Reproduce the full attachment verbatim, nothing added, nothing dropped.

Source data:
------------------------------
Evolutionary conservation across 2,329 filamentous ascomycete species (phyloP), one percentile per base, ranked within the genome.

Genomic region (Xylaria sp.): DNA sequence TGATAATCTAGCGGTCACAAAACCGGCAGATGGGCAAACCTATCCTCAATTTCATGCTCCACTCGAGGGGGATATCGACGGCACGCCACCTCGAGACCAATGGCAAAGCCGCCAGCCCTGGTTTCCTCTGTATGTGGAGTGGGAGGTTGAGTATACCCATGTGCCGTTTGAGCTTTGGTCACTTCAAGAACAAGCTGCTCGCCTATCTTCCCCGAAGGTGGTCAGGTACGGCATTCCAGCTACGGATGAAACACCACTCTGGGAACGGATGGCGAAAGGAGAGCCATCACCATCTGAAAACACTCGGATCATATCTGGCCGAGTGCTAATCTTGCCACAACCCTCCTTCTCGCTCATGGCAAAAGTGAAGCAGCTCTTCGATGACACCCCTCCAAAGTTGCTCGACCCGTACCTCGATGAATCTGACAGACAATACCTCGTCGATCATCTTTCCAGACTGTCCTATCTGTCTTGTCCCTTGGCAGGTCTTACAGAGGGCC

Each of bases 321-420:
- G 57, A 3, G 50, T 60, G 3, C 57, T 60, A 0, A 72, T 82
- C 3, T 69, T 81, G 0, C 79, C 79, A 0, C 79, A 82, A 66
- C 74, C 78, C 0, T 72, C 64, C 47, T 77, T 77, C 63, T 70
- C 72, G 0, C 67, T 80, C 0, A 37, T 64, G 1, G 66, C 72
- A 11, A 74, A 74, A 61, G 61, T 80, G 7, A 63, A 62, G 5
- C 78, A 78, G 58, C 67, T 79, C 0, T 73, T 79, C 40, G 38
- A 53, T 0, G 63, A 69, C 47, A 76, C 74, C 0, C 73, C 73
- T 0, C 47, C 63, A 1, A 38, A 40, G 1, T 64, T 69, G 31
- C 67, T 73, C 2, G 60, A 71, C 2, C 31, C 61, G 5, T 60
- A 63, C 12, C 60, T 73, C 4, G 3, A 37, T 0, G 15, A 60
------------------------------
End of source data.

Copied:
Evolutionary conservation across 2,329 filamentous ascomycete species (phyloP), one percentile per base, ranked within the genome.

Genomic region (Xylaria sp.): DNA sequence TGATAATCTAGCGGTCACAAAACCGGCAGATGGGCAAACCTATCCTCAATTTCATGCTCCACTCGAGGGGGATATCGACGGCACGCCACCTCGAGACCAATGGCAAAGCCGCCAGCCCTGGTTTCCTCTGTATGTGGAGTGGGAGGTTGAGTATACCCATGTGCCGTTTGAGCTTTGGTCACTTCAAGAACAAGCTGCTCGCCTATCTTCCCCGAAGGTGGTCAGGTACGGCATTCCAGCTACGGATGAAACACCACTCTGGGAACGGATGGCGAAAGGAGAGCCATCACCATCTGAAAACACTCGGATCATATCTGGCCGAGTGCTAATCTTGCCACAACCCTCCTTCTCGCTCATGGCAAAAGTGAAGCAGCTCTTCGATGACACCCCTCCAAAGTTGCTCGACCCGTACCTCGATGAATCTGACAGACAATACCTCGTCGATCATCTTTCCAGACTGTCCTATCTGTCTTGTCCCTTGGCAGGTCTTACAGAGGGCC

Each of bases 321-420:
- G 57, A 3, G 50, T 60, G 3, C 57, T 60, A 0, A 72, T 82
- C 3, T 69, T 81, G 0, C 79, C 79, A 0, C 79, A 82, A 66
- C 74, C 78, C 0, T 72, C 64, C 47, T 77, T 77, C 63, T 70
- C 72, G 0, C 67, T 80, C 0, A 37, T 64, G 1, G 66, C 72
- A 11, A 74, A 74, A 61, G 61, T 80, G 7, A 63, A 62, G 5
- C 78, A 78, G 58, C 67, T 79, C 0, T 73, T 79, C 40, G 38
- A 53, T 0, G 63, A 69, C 47, A 76, C 74, C 0, C 73, C 73
- T 0, C 47, C 63, A 1, A 38, A 40, G 1, T 64, T 69, G 31
- C 67, T 73, C 2, G 60, A 71, C 2, C 31, C 61, G 5, T 60
- A 63, C 12, C 60, T 73, C 4, G 3, A 37, T 0, G 15, A 60